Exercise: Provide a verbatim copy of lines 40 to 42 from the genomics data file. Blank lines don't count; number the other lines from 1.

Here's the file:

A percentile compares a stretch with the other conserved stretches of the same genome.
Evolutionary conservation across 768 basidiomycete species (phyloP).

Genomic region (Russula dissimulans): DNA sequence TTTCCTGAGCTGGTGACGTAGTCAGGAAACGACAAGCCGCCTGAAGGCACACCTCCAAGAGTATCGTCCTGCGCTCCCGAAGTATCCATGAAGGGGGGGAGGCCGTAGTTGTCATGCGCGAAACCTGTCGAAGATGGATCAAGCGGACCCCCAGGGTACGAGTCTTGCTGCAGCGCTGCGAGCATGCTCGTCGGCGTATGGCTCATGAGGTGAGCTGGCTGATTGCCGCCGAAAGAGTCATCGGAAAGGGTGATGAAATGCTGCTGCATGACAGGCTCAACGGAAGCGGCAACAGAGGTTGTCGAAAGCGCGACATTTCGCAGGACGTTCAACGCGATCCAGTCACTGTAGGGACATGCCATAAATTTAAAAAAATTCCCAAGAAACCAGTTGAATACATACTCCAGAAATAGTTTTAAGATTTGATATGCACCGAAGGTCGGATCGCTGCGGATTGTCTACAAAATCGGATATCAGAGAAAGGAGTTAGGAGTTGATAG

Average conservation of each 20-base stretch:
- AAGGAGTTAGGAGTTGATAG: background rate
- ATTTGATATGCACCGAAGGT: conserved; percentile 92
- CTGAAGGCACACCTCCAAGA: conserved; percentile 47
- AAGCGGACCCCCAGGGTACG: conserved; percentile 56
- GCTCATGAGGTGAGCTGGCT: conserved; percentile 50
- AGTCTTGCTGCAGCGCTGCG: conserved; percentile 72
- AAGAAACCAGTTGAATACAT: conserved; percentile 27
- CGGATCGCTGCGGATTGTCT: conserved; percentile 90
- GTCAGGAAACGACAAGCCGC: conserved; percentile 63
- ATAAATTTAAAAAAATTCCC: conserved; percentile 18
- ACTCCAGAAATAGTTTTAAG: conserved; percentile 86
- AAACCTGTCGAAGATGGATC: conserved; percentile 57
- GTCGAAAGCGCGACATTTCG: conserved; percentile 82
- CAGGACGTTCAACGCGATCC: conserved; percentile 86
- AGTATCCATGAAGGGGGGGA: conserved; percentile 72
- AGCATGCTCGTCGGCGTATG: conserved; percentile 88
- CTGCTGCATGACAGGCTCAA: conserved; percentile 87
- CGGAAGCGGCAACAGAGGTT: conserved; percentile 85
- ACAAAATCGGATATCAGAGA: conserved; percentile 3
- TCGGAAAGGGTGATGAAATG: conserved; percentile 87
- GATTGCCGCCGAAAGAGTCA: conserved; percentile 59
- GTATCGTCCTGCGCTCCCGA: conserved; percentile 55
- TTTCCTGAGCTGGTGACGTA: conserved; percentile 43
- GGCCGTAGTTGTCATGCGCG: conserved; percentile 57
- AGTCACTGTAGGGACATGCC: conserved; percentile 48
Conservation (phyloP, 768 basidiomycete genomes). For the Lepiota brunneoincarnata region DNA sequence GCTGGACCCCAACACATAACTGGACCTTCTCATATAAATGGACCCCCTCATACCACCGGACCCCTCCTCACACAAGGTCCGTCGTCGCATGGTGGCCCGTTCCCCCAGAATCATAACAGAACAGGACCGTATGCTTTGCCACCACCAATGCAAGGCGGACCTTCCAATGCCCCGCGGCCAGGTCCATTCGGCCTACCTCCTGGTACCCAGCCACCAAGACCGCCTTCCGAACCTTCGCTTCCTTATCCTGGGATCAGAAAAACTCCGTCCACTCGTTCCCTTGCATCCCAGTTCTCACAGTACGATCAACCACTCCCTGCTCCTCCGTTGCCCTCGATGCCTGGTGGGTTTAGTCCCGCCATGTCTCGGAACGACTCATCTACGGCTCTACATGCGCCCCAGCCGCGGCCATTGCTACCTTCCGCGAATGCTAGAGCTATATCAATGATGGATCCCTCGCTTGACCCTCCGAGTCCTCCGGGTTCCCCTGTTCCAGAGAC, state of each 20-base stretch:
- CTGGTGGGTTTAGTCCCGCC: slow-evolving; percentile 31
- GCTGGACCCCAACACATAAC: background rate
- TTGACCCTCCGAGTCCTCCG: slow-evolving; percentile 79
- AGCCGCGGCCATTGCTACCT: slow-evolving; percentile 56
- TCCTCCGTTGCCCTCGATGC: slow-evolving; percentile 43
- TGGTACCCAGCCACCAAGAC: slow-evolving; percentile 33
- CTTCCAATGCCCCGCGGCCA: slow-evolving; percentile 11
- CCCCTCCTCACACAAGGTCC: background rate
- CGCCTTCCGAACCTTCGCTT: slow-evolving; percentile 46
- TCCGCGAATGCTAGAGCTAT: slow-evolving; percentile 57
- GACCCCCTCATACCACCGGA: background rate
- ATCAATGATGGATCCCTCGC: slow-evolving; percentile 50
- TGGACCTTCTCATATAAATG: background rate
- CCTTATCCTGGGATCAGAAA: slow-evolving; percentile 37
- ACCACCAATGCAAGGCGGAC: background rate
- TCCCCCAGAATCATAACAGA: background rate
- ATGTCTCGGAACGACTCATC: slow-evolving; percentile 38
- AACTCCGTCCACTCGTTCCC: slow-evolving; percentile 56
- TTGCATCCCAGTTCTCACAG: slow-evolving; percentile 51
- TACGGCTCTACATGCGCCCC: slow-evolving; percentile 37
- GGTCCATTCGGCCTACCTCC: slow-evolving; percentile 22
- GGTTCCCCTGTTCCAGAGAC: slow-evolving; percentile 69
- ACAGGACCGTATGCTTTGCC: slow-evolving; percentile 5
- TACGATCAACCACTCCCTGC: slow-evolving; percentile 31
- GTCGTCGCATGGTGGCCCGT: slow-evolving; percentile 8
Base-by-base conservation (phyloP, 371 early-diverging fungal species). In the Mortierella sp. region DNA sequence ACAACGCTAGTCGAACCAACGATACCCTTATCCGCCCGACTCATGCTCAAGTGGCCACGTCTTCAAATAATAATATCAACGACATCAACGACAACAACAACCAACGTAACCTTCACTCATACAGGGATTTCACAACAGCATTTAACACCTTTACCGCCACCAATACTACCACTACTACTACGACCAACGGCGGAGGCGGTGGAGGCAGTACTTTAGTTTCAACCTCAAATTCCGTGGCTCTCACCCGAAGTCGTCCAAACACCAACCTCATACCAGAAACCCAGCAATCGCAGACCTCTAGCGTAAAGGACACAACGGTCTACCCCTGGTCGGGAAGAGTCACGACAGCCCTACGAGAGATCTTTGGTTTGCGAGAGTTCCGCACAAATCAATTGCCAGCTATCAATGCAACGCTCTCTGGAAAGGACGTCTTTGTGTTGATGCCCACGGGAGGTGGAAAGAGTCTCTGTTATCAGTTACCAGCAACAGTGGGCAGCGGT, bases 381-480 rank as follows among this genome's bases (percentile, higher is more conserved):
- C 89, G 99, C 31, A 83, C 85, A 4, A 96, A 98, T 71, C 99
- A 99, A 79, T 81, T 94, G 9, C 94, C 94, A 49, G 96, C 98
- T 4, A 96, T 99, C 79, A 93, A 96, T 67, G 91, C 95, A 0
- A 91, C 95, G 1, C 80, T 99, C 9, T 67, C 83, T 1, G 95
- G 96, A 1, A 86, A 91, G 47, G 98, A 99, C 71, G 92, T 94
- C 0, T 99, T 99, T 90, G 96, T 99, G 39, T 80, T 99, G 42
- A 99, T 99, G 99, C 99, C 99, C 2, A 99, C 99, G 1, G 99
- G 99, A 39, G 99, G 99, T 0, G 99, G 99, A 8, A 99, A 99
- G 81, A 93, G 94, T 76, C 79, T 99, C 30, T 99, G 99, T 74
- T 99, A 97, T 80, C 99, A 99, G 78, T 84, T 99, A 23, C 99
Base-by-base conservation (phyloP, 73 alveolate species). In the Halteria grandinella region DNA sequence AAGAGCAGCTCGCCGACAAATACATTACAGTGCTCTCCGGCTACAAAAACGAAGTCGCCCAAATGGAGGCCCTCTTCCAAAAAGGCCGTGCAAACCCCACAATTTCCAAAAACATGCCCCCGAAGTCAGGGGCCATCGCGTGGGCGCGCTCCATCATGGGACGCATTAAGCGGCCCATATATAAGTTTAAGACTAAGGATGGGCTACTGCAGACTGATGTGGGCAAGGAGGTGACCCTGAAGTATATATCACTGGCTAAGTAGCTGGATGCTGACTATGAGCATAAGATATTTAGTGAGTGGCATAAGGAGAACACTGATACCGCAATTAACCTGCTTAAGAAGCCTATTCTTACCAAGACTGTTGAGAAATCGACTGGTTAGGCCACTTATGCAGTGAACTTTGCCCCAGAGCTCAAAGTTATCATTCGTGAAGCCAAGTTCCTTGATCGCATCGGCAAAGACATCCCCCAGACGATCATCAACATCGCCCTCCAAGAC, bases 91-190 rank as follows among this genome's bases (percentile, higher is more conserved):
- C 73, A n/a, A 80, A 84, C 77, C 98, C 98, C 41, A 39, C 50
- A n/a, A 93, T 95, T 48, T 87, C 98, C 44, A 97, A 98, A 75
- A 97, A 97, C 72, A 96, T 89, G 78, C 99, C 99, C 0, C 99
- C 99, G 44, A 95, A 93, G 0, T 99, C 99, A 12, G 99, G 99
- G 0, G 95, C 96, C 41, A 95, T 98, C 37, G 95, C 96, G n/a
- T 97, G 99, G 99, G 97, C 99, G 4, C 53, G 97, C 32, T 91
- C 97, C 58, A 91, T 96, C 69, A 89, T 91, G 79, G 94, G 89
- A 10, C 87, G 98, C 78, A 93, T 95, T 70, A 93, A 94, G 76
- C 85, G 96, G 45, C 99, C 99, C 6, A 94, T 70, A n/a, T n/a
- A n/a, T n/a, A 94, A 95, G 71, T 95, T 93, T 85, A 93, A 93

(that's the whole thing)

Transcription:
- TCCGCGAATGCTAGAGCTAT: slow-evolving; percentile 57
- GACCCCCTCATACCACCGGA: background rate
- ATCAATGATGGATCCCTCGC: slow-evolving; percentile 50